Tracing bloodlines: Kinship and reproduction under investigation in CSI: Crime Scene Investigation
This article examines discourses on kinship and reproduction in the forensic crime drama CSI: Crime Scene Investigation (2000–). I argue that the programme stages a visual materialization of genetic kinship in order to assert its importance as a crucial type of forensic evidence, which evokes the traditional Darwinian framework of genealogy for understanding biological kinship as a substantial and enduring trace between generations. However, I show that CSI also participates in contemporary bioethical debates about new genetic and biomedical technologies that increasingly allow us to interfere in the human reproduction process. The programme engages with an emergent post-genomic re-spatialization of genealogy and acknowledges that the concept of kinship is increasingly being redefined, but it is still heavily invested in a normative understanding of sexual reproduction as a ‘natural fact of life’ and inadvertently constructs the nuclear family structure as an ideal framework for procreation.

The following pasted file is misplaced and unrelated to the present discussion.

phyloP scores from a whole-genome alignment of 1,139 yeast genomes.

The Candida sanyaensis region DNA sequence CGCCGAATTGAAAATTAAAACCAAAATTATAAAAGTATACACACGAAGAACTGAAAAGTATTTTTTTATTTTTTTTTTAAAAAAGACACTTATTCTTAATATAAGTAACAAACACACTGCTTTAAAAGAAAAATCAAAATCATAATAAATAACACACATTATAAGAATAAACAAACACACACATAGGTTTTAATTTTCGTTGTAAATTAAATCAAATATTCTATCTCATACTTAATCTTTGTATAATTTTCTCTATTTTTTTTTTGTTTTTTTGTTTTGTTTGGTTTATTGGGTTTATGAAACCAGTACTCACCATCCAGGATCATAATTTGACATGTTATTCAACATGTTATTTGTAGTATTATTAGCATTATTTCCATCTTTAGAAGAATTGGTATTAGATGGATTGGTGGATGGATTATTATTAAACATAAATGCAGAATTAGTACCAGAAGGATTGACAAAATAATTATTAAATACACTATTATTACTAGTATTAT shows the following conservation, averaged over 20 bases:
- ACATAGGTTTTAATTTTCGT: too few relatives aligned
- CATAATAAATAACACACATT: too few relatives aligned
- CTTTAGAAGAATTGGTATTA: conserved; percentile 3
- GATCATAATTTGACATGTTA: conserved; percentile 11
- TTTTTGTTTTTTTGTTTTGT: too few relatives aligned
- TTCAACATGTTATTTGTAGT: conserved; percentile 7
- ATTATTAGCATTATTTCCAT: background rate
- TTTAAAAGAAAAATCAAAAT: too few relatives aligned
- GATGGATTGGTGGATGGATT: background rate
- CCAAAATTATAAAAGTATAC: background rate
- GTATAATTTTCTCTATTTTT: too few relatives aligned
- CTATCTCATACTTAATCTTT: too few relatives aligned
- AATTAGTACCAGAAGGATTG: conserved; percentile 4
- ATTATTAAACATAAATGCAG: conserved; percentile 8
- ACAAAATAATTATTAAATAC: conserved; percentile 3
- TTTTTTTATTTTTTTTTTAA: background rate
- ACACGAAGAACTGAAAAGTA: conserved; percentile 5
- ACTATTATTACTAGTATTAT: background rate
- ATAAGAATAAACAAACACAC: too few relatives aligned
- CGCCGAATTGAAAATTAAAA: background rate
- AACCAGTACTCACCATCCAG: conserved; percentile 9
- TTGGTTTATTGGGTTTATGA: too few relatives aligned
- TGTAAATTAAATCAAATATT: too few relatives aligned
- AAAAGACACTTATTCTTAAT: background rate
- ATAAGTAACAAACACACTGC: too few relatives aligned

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Document Type: Research Article
Affiliations: University of Warwick
Publication date: October 1, 2014
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